It took a Tibetan monk who she met while travelling in India to inspire Inspired Adventures’ founder and CEO Justine Curtis to find a way to work to assist the fundraising sector.

How did you first get into working with fundraisers?

I decided to take a hiatus from my meaningless job in the corporate sector and went travelling overseas for two years. While in India I became acquainted with an extraordinary Tibetan monk who was an ex prisoner of conscience. When I shared my reticence about returning to the West and losing the connection I had developed in India, his advice was to, “Do good work.” I decided to use my sales and marketing skills to get into fundraising and found work at an agency working across numerous campaigns.

Who shaped your early views on the work you do?

Anita Roddick, founder of The Body Shop, was extremely influential as she founded a ‘business for good’. When I was at school and first heard of Anita, I became immediately interested in the power of campaigning and how she was using her organisation as a vehicle for community trade and sustainability. I was very inspired by the way she had created a company that spoke to her passion to make a difference.

Tell us about your current role.

I am the founder and CEO of Inspired Adventures and Inspired Travel, and I lead the two organisations that together create and manage charity challenges around the world and in Australia.

I have a wonderful team of 20 staff plus external team leaders and doctors, so around 50 of us who are all passionate about the adventures we create, our charity partners and the extraordinary people who undertake these challenges.

I work on the business strategy and business development but my favourite part is developing concepts and creating new bespoke adventures around the world.

What have you learned about yourself since getting involved in this work?

I love my work; it certainly never feels like work and each day we are all so inspired by the people who join our adventures. The stories of individuals overcoming adversity to undertake an adventure for a cause they are passionate about giving back to are incredible.

I feel like the business has given me perspective on life and am aware of how fortunate I am. It is such a privilege to be able to empower people on what are often transformational journeys that run across the best part of a year in preparing for and then taking on the challenge. It’s very hard to complain when you experience so much greatness!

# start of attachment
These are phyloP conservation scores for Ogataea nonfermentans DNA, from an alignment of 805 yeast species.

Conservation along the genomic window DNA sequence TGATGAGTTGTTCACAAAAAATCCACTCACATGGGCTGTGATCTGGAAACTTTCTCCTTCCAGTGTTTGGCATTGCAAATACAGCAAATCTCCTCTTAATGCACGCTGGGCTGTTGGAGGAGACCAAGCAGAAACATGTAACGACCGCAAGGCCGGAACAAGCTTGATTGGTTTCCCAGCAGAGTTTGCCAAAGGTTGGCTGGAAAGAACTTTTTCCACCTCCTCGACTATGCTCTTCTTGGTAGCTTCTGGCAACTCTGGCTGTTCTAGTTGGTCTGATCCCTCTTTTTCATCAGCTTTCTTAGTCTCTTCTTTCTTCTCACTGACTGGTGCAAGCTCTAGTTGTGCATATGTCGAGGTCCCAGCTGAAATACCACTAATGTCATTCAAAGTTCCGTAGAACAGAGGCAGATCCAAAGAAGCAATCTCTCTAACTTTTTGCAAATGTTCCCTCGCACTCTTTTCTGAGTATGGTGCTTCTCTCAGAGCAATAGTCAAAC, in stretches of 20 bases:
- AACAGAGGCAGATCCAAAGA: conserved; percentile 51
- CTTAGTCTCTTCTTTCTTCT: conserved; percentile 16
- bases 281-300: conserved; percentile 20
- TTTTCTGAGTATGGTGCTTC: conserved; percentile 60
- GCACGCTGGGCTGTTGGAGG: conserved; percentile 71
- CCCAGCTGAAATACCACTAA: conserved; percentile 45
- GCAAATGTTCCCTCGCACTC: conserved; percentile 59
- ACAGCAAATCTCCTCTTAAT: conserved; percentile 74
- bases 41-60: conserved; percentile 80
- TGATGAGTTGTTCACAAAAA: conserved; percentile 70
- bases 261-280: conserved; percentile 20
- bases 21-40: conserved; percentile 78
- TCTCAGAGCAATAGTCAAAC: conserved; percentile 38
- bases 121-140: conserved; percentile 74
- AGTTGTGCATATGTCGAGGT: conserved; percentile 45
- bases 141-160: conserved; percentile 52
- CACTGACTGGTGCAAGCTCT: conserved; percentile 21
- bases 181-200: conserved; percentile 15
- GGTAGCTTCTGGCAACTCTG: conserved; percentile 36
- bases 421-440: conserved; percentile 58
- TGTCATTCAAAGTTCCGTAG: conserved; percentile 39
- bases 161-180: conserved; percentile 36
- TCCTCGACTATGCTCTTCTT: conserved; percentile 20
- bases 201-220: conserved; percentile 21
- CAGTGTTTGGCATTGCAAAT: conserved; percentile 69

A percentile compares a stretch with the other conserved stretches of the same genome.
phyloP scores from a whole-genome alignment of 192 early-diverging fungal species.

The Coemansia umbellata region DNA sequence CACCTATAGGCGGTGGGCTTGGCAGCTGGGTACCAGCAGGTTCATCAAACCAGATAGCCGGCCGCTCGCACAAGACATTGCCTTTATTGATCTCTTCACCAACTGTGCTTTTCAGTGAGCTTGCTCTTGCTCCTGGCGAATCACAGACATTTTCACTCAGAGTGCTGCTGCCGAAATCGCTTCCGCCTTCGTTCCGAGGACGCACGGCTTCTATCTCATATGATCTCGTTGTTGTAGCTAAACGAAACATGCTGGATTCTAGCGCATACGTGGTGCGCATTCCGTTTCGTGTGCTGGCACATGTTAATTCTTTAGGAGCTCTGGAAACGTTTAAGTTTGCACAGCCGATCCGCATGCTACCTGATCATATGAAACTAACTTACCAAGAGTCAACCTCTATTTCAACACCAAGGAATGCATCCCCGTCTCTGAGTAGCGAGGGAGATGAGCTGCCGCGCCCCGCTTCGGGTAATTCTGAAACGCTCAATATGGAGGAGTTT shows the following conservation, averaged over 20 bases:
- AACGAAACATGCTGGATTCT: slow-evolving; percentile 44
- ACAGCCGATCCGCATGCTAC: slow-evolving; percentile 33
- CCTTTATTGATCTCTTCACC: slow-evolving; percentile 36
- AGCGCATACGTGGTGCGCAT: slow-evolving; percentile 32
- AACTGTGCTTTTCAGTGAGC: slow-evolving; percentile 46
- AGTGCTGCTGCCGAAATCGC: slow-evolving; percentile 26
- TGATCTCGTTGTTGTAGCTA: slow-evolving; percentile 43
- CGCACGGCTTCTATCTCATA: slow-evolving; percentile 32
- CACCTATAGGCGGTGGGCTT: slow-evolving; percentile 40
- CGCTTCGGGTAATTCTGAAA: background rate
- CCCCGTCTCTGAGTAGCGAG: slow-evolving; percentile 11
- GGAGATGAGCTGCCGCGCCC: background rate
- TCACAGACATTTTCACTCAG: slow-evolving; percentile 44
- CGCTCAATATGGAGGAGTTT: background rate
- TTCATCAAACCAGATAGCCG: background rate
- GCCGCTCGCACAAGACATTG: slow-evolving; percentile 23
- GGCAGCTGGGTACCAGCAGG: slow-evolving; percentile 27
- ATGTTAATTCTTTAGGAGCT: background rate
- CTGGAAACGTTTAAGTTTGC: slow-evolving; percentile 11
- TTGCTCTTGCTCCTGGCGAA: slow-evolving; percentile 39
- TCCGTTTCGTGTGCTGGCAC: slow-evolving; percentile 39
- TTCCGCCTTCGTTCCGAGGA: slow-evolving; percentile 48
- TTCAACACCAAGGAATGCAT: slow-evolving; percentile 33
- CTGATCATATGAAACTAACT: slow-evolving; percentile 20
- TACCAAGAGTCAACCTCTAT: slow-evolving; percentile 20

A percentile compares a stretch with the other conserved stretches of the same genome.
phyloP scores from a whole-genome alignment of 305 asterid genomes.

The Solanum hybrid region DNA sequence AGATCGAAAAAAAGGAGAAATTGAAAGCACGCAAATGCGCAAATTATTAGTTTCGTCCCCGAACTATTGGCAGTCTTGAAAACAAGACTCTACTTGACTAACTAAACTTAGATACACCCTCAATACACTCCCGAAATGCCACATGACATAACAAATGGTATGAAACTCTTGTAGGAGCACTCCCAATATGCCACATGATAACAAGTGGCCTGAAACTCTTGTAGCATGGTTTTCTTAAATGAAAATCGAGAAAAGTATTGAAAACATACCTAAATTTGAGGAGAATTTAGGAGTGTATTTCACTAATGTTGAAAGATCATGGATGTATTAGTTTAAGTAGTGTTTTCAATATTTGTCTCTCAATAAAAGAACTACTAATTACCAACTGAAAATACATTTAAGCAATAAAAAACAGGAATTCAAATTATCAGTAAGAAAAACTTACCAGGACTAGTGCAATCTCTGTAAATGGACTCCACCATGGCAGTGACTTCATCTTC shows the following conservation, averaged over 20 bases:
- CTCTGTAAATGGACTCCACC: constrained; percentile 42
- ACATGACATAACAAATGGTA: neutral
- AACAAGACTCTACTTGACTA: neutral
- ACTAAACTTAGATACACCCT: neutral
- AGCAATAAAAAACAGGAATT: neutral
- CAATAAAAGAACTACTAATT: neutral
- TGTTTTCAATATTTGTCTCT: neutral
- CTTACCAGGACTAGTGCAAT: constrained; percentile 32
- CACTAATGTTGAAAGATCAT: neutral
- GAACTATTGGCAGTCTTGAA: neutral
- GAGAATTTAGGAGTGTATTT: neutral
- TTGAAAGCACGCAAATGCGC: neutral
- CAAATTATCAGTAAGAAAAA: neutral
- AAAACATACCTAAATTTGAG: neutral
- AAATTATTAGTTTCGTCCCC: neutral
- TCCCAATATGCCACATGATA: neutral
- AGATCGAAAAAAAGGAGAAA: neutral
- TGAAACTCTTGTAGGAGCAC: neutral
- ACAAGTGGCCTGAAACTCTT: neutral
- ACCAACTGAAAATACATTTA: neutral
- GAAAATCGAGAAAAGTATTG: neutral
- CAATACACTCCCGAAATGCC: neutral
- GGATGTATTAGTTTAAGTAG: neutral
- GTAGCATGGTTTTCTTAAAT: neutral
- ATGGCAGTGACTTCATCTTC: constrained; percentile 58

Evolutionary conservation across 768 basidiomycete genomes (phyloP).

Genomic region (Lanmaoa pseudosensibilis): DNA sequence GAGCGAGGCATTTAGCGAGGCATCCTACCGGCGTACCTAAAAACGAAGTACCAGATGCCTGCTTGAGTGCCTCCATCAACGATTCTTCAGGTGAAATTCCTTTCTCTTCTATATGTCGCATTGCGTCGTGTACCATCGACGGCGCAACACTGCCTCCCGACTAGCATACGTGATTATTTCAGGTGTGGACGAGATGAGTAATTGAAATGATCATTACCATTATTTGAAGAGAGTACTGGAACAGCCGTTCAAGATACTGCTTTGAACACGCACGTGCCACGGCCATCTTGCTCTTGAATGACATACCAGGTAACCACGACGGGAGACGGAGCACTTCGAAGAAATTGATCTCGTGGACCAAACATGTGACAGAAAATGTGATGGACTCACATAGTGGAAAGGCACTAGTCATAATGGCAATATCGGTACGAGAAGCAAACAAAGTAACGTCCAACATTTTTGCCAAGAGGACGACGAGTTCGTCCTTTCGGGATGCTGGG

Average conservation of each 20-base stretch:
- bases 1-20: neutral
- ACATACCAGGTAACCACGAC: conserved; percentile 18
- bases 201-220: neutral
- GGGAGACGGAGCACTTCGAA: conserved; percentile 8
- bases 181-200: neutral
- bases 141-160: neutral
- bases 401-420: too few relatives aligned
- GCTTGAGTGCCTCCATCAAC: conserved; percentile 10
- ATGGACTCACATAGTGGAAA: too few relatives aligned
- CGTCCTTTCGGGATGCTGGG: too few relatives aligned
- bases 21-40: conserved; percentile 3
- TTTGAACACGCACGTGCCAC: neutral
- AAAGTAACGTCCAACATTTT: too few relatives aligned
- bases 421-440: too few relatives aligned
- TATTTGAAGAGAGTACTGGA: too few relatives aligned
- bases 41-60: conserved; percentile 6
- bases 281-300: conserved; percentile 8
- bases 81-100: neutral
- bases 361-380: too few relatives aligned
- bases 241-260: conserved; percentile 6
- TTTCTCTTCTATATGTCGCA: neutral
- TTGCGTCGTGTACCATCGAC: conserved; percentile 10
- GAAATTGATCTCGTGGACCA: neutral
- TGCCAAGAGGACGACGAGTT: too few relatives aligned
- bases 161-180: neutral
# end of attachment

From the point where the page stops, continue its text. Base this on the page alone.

What is the most interesting/successful campaign you have been involve in?

The first year that I managed to secure 50 places for fundraisers in the New York Marathon! I approached five charities to fill 10 places each. We had incredible tangible outcomes and set a target of $10,000 per runner. For example, the 10 runners for Kids Helpline would fund a counsellor on the phones for a whole year. Our five charity partners filled the places very quickly and we coached them to raise more than $500,000. It was such a great result.

What are your key goals for the future?

For Inspired Adventures, the goal is to hit $50 million raised by 2020 and we are on target at almost $30 million now. We have an exciting vision for Inspired Travel too, which feeds into general wellbeing and making the world a better place.

What is the funniest thing that’s ever happened to you during your career?

I have so many funny stories, most of them from the adventures that I led in the early days. Trekking and camping are my favourite adventures and especially in the Indian Himalayas.

In the Himalayas one night I was part of a group of 20 singing and dancing around the campfire. It was our final night and to celebrate, the Indian porters and guides would break out into renditions of Bollywood songs and Indian ragas. We had to respond each time with a song from our home. I knew we had hit rock bottom when the team started singing the Vegemite song, mind you they all joined in too when we did the hokey pokey.

Tell us something unexpected about yourself.

I am absolutely hopeless with directions. I have even been known to use my GPS on school pick-up.

What’s your favourite book?

A travel guide for a new destination that I’m about to head to.

What are your top career tips?

Never give up, do what you are absolutely best at, hire great people and if you are not passionate about it don’t do it. You will succeed if the passion is there. You also need a high level of integrity, transparency and honesty for this is the only way to be.

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